We know that colds and flu predominantly spread in exactly the same way as COVID-19, i.e. virus containing droplets expressed onto surfaces and then transferred by touch. We know that, for colds and flu, school age children are the overwhelmingly most important vector in spreading the disease. In the case of COVID-19 there are very mixed opinions. Some studies suggest that children are not a significant vector when it comes to spreading COVID-19 and others suggest that they are important. If it turns out that the former studies are correct then opening schools should not be a problem but if the latter studies prove to be correct then it could be a catastrophe. Opening schools soon is a simple gamble that the former studies will turn out correct because opening schools is imprtant to get peopel back to work.

What about Health and Safety of teachers? Many will be young and fit so even if they catch it from children it shouldn't be too bad in the vast majority of cases. However some will be older, some will be obese, some will have diabetes etc. Since these are known high risk factors, would an authority that insisted on such teachers going back to work leave itself open to being sued if any died from COVID-19? What if a not-at-risk teacher caught COVID-19 from a child, took it back to their home and someone vulnerable in their home caught it and died. Would the school have any responsibility? These are not hypothetical questions. I know people in exactly these situations. If you were a teacher who has a spouse with an extremely suppressed immune system would you want to go back into a classroom?

The government is in a trap but it is one of its own making. If it keeps lockdown going much longer the economic consequences are going to be catastrophic. If it relaxes too soon before it gets the daily infection rate down further there will be a second wave. There is only one solution to this dichotomy. Test, trace and isolate must be at least as effective as lockdown in stopping the spread.

Warwick

Guy M
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Re: Britons urged to travel to Greece this summer

Postby Guy M » Mon May 18, 2020 8:52 am

Straycat_67 wrote:
We have hardly relaxed anything here, no where near what you might think. Only essential shops (supermarkets, garages, pharmacies etc...) still open, yes we can go out for more exercise and short drives but in general lockdown still more or less exists here.
.


So all those pictures of people on packed underground trains are fake news, right? And the prime minister didn’t go on tv a week ago to say if you can’t work at home you should be going back to work, and building sites and manufacturing haven’t reopened?

Greece had a strict lockdown early on with people having to get text message approval for trips outside the home for one of only four reasons, and 14 day quarantines for all arrivals before closure of airports. Britain locked down late and half-heartedly. I live in the centre of town when in the U.K. (where I am now) and people are out every day without a permit; meanwhile airports are still open - my brother came back from Singapore on Friday with no checks at all at Heathrow. Britain has the highest number of deaths in Europe and is in the top 4 in the World in excess deaths according to the FT - why? Because there hasn’t been a proper lockdown.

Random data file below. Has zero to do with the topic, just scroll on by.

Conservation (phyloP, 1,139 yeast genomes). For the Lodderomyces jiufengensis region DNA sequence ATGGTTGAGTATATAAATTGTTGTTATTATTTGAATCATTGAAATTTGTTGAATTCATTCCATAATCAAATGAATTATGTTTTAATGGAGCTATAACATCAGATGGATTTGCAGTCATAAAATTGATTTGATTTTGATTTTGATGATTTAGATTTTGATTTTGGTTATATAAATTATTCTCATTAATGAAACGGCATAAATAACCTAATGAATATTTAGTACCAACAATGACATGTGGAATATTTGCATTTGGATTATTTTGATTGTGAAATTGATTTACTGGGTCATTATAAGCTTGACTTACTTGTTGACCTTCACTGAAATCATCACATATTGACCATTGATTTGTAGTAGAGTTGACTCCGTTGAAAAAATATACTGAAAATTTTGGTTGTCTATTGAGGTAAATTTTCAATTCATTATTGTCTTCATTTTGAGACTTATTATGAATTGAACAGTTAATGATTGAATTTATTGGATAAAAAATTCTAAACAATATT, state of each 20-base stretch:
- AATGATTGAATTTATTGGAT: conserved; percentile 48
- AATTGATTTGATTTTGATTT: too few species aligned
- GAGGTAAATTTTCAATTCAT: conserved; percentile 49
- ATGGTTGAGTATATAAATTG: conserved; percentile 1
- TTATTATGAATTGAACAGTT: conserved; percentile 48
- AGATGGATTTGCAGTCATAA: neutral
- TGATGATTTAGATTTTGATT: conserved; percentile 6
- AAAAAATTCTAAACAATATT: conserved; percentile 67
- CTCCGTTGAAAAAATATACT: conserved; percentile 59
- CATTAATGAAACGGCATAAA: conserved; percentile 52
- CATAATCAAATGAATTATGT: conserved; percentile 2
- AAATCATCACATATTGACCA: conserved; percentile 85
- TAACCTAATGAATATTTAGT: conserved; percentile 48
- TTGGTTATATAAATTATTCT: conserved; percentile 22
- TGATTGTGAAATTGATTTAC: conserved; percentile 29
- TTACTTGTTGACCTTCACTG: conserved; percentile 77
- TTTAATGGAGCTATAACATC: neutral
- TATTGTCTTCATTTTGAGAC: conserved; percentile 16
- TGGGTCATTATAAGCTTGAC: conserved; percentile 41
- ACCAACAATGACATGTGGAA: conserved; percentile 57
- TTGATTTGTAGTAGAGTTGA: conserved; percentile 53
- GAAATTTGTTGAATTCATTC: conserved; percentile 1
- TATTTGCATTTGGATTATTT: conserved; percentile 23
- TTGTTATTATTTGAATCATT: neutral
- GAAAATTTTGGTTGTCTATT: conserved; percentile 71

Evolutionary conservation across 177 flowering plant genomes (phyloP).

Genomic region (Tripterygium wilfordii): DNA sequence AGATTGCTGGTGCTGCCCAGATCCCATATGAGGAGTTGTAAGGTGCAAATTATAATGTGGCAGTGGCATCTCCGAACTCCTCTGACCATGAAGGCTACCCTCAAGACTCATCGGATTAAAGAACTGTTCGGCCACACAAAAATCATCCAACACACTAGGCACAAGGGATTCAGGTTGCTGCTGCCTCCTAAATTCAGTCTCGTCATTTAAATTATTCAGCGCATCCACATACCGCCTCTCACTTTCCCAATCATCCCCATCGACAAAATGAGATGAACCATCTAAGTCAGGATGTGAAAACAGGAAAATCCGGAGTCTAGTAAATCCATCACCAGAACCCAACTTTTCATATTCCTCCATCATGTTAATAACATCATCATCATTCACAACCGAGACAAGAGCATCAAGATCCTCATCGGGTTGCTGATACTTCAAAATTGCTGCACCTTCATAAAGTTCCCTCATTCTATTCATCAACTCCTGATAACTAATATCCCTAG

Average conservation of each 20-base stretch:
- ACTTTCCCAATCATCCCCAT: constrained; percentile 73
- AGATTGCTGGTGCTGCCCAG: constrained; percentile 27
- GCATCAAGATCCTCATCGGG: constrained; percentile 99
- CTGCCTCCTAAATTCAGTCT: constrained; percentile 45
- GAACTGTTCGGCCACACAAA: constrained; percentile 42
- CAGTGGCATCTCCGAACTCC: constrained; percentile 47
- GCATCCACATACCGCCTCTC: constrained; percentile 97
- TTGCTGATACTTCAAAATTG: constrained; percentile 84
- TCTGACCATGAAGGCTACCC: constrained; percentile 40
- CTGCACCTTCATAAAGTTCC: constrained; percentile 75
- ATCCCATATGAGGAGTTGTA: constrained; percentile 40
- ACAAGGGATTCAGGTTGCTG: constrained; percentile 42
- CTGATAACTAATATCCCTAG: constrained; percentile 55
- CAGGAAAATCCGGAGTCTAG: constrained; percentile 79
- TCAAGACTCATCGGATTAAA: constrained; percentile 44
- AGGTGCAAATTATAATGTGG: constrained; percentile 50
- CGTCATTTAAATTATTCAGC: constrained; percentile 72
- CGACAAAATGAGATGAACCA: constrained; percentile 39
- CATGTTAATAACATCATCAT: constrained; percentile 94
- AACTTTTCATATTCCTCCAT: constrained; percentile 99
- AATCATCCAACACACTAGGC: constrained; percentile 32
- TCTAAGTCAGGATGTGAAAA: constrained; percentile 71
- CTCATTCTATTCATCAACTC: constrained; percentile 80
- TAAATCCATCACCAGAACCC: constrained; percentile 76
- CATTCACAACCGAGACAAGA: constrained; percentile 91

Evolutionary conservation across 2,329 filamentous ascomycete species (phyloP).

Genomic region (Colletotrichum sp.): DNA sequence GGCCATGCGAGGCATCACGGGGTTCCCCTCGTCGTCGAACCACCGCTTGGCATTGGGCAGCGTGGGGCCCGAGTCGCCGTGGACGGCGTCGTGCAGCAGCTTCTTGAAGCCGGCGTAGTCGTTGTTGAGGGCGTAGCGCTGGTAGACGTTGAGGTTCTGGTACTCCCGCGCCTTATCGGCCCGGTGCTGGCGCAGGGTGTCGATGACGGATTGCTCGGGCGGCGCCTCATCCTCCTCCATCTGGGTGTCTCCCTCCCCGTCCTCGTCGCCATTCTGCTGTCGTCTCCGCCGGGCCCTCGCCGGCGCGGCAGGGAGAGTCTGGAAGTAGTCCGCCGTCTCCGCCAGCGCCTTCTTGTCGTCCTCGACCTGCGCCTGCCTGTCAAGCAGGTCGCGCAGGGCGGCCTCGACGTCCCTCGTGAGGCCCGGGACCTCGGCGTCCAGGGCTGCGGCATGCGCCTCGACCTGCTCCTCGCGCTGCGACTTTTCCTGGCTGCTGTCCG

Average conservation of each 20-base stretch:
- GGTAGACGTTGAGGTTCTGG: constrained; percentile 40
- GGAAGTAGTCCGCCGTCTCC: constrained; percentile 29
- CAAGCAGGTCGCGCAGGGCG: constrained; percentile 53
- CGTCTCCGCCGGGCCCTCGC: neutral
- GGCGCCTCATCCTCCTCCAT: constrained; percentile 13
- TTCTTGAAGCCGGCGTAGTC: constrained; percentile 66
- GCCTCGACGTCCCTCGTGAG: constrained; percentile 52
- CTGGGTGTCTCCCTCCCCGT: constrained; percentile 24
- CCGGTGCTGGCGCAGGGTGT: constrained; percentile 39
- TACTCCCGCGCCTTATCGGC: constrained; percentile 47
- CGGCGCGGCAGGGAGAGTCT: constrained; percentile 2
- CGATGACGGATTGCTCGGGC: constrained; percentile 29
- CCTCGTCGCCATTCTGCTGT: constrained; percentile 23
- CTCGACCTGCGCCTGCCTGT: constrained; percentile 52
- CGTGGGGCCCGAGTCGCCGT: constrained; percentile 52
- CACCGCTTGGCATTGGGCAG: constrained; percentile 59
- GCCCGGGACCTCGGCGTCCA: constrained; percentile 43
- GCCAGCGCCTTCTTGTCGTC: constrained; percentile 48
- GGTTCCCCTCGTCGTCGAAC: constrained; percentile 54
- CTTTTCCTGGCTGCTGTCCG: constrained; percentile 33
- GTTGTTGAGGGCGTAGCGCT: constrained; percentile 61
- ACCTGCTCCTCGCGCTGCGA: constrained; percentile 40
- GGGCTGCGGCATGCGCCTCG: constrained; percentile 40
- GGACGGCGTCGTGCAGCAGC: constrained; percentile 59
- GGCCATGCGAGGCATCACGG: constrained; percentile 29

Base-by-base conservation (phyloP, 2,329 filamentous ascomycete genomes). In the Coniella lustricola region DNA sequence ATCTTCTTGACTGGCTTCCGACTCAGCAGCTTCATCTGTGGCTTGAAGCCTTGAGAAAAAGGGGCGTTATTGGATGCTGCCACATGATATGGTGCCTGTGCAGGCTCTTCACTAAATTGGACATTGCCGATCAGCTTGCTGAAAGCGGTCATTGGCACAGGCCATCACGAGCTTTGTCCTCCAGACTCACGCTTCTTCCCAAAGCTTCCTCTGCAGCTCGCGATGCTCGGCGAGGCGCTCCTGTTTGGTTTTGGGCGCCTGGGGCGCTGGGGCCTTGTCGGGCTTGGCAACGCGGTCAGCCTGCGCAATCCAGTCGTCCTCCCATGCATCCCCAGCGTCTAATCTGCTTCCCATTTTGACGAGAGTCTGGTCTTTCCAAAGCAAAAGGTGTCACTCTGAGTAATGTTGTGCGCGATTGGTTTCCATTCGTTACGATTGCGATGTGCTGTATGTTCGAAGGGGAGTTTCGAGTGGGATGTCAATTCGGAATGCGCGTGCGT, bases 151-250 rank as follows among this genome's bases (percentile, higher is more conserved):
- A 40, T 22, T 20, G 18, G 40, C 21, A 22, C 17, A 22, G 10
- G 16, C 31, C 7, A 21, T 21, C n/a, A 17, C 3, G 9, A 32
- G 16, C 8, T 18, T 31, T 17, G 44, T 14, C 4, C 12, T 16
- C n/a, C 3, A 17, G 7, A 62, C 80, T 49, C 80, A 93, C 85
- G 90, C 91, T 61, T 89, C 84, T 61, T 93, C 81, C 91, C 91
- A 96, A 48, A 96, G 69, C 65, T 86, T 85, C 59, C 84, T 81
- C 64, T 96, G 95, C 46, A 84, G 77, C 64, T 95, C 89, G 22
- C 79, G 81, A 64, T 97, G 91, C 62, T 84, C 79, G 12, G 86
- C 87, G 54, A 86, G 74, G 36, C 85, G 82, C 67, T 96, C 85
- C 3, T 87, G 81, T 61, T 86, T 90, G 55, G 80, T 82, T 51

Kilkis
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Re: Britons urged to travel to Greece this summer

Postby Kilkis » Mon May 18, 2020 9:43 am

The Greek government is due to reveal this week what its plans for tourism this summer are so we should know soon. A couple of statements from a Crete Tip entry on Friday:

    The requirement of a max. 72 hours old corona test for anyone wishes to holiday in Greece from July 1st is not excluded.
    Flights to and from the UK will probably be banned.

So the "test within 72 hours" requirement is not yet a certainty but it looks likely that the UK will be excluded from the travel plans at least for the time being.

Warwick

Rick
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Re: Britons urged to travel to Greece this summer

Postby Rick » Mon May 18, 2020 11:11 am

If Greece does “ban” travel to and from the UK July onwards, I envisage this will be welcome news to those Britons with holidays booked to Greece, as they will then be entitled to refunds / credit vouchers. Who would even want to take a holiday to Greece for a week or two this summer? The exception being people with second homes who can stay for a few months, and be prepared to lock down there if necessary.

That said, Ryanair and EasyJet plan to be fully operational from 1st July, flying to all the usual Greek airports (including Heraklion and Xania)